'Iran becoming military dictatorship'

US Secretary of State voices concern over growing role of the Revolutionary Guard.

By HAVIV RETTIG GUR, AP
February 15, 2010 16:09
Hillary Clinton

Hillary Clinton. (photo credit: Associated Press)

US Secretary of State Hillary Clinton said Monday that Iran is becoming a military dictatorship, a new US accusation in the midst of rising tensions with Iran over its nuclear ambitions and crackdown on anti-government protesters.

Speaking to Arab students at Carnegie Mellon's Doha campus, Clinton said Iran's Revolutionary Guard Corps appears to have gained so much power that it was effectively supplanting the government.

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"Iran is moving toward a military dictatorship," she said. "That is our view."

Clinton was in Doha this week to attend the three-day US-Islamic World Forum, organized by the Qatari government and the US-based Saban Center for Middle East Policy of the Brookings Institution. The forum brought together American and Muslim-world leaders and civil society to discuss the relationship between some 300 million Americans and the world's 1.5 billion Muslims.

In a video message to the forum, US President Barack Obama announced the appointment of White House counsel Rashad Hussain as US special envoy to the Organization of the Islamic Conference.

Among the issues discussed at the Doha gathering were social problems afflicting Muslim societies, including illiteracy and the status of women. Also discussed was the concern shared by many Arab countries over the nuclear program of neighboring Iran, a concern that echoes American, European and Israeli fears that Iran seeks a nuclear weapon in order to threaten its neighbors and attain regional hegemony.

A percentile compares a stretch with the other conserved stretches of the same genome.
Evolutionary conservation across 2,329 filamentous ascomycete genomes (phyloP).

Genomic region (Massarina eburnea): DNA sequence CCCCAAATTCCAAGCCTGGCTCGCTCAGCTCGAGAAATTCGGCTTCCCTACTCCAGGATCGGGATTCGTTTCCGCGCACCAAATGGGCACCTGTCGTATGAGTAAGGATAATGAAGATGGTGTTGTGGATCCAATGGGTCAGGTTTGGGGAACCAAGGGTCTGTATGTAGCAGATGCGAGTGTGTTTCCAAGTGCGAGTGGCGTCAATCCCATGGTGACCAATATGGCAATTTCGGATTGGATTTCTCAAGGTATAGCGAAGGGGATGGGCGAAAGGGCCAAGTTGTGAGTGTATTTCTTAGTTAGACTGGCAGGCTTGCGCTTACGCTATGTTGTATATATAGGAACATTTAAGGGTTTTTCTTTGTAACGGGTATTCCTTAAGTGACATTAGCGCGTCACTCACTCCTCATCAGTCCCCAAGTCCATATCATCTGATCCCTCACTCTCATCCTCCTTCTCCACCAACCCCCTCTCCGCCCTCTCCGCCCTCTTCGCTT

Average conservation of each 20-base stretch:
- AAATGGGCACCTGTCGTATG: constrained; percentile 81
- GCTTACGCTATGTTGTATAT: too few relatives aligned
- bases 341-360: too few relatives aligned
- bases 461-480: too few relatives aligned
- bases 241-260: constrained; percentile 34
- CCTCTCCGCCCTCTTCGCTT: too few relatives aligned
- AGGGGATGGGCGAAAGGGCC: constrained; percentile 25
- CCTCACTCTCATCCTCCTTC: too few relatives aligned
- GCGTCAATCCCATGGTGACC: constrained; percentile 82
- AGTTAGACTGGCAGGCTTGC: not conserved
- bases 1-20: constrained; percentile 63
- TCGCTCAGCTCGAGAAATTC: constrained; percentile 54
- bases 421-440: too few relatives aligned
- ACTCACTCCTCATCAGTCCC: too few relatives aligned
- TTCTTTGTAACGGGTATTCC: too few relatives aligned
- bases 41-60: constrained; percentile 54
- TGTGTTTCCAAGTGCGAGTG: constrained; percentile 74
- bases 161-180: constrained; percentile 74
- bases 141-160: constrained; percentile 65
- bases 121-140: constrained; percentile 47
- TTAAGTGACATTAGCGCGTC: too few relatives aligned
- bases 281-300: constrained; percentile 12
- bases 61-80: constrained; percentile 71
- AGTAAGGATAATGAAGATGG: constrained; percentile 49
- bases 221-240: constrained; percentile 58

But Arab worries over Iran are not as unified or coherent as in the West, according to Kenneth Pollack, director of the Saban Center and a former senior CIA and National Security Council analyst on Arab affairs.



"The views in the Arab world range from wanting Iran obliterated to wanting nothing at all to happen," he said in a phone interview with The Jerusalem Post from Doha Monday. Arab states viewed the Iranian nuclear drive and the belligerency of Iran's current leaders with fear, he said, "but there is also quite a bit of concern about the use of American military might" to curtail Iranian ambitions.

"In general, they don't know what side they're on. They'd really prefer not to make that choice, and [desperately hope] that the US and its allies will find some other way to head off an Iranian nuclear weapon," he said.

Asked at her Carnegie Mellon appearance if the US is planning a military attack on Iran, Clinton said "no."

The US is focused on gaining international support for sanctions "that will be particularly aimed at those enterprises controlled by the Revolutionary Guard, which we believe is in effect supplanting the government of Iran," she said.

Last week the US Treasury Department announced that it was freezing the assets in US jurisdictions of a Revolutionary Guard general and four subsidiaries of a previously penalized construction company he runs because of their alleged involvement in producing and spreading weapons of mass destruction.

The Revolutionary Guard has long been a pillar of Iran's regime as a force separate from the ordinary armed forces. The Guard now has a hand in every critical area, including missile development, oil resources, dam building, road construction, telecommunications and nuclear technology.